• Carluccio was well-known cooking Italian classics with the freshest ingredients available. (Two Greedy Italians)Source: Two Greedy Italians
The man credited with popularising inexpensive, simple - yet delicious - Italian fare passed away overnight.
Lauren Sams

9 Nov 2017 - 10:40 AM  UPDATED 9 Nov 2017 - 10:54 AM

Antonio Carluccio, the “godfather” of modern Italian cooking, has died aged 80.

Carluccio, who founded the restaurant group Carluccio’s in 1999, and owned restaurants in Britain, Turkey and the United Arab Emirates, was well-known for his love of classic Italian dishes, cooked simply and lovingly, with the freshest ingredients available (in particular, mushrooms, for which Carluccio had a strong and abiding love). Over his long career in food, Carluccio published 22 cookbooks.

He was well-known for his long-standing friendship with fellow chef Gennaro Contaldo, with whom he made the popular TV series, Two Greedy Italians.

After a brief stint working as a journalist in Turin, Italy (where he was born and raised), Carluccio set out for London to make a living in the world of food. In 1981, he came to prominence as the head chef at Neal Street Restaurant in Covent Garden, where he cooked for the likes of Princes Charles and Elton John, and hired a then-unknown chef called Jamie Oliver.

Oliver has expressed his grief at Carluccio’s passing on Instagram, saying, “With great sadness I’ve heard that Antonio Carluccio passed away this morning. He was my first London boss at the Neal Street restaurant 25 years ago which was an institution and Mecca of wild mushrooms where I had the pleasure of working for him. He was such a charismatic charming don of all things Italian!! Always hanging out the front door of the restaurant with a big fat cigar, a glass of something splendid and his amazing fuzzy white hair. The imagine [sic] here is from his great cookbook that first got me hooked on pasta which I found so very inspirational and drove me to work for him. I also had the pleasure of making and producing his TV show the Two Greedy Italians with his life-long best friend and partner in crime @gennarocontaldo, who were hilarious together!! He was an amazing food ambassador that will be sorely missed. My love goes out to his partner Sabina, his family and his dear and close friends on this very sad day. Cook a feast up there mate.”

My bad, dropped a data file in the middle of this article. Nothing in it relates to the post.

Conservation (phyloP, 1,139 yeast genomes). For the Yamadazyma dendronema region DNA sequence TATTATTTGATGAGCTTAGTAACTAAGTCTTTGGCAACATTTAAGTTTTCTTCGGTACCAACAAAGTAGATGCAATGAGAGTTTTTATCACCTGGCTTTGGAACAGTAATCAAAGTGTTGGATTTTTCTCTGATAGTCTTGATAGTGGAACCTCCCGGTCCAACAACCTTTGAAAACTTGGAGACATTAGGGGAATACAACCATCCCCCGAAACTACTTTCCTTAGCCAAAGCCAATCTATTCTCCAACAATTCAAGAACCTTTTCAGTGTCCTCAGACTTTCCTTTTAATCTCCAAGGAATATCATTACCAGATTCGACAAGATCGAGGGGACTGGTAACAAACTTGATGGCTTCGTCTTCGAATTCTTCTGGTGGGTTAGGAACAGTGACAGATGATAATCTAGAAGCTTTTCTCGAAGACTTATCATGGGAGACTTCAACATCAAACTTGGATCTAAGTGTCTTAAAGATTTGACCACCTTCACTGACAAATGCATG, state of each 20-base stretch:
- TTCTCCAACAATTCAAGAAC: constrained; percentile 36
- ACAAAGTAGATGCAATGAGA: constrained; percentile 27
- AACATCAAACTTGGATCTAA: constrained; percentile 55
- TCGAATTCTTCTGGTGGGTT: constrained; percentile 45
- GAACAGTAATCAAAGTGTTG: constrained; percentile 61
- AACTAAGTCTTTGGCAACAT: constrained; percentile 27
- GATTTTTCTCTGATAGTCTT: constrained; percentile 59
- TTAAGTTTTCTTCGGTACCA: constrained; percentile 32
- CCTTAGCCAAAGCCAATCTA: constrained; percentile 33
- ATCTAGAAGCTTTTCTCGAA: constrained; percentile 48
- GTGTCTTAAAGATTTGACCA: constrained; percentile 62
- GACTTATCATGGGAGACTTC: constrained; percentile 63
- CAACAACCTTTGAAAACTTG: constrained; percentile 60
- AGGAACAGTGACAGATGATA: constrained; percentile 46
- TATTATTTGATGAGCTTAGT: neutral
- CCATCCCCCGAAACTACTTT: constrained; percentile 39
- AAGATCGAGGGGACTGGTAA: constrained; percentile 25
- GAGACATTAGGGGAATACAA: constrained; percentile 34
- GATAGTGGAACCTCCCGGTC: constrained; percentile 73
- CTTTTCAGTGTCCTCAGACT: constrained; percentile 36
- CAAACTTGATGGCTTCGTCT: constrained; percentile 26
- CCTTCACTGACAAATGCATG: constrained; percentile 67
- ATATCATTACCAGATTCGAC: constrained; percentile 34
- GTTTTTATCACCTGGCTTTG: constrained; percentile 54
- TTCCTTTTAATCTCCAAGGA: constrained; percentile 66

He joins other well-wishers like Nigella Lawson, Raymond Blanc and Matt Moran, who posted their farewells to Carluccio on Instagram and Twitter.

But perhaps it was journalist James Steen who was able to honour Carluccio best, by tweeting an image of an interview he’d done with the chef a few years ago. In the interview, Steen asks Carluccio what he’d like his final meal to be, and the answer (of course) is so fittingly him.

“Well now, let me think. I’d like it to be set in the middle of the Italian countryside, beneath a pergola. I will begin the meal with spaghettini with cherry tomatoes and basil. Very simple.

“For the main course, I’d like a ragout of offal - lung and all the other bits and pieces - served with rice.

“And then for dessert, I’d step away from the pergola and pick a white peach. One peach picked directly from the tree. Then I would bite into it and - whoosh! - the taste would take me straight back to my childhood.”

Cook Antonio Carluccio's Italian food
Fish stew (cacciucco)

The Italian equivalent of the French bouillabaisse has an infinity of variations and is known by different names depending on the region, town or village in Italy you visit. Traditionally, no fewer than five types of fish go into this cacciucco from the port of Livorno in Tuscany. One for every "C" in the name...

Orange rice cake (torta di riso al profumo d ’arancio)

Rice is sometimes used in cake recipes in Italy and this is certainly true in the northern regions, where it is cultivated and plentiful. This cake is extremely nutritious and filling - perfect as a teatime snack for children home from school, or even for breakfast!

Pasta ribbons with chicken liver sauce (tajarin con fegatini)

Tajarin is the Piedmontese dialect name for tagliolini or tagliarini (thin ribbons of pasta). They are particularly connected with the town of Alba – where this recipe, with its sauce of chicken livers, is also known as tajarin all’albese, where a topping of the famous local white truffle is added. Tajarin are served with many sauces, and one famed for its simplicity is sugo di arrosto, the drippings left over in the pan from a Sunday roast.

Linguine with prawns and mussels (linguine con cozze e gamberetti)

This is a regional recipe par excellence, and perfect for a Friday night supper. Everywhere you go along the coastline of Italy it will be offered to you in some form or another, perhaps with cozze e vongole (mussels and clams), patelle (limpets) and moscardini (baby octopus), scallops, squid, and/or a combination of all of them. The name of the dish may vary too, but basically it is pasta ai frutti di mare – seafood pasta.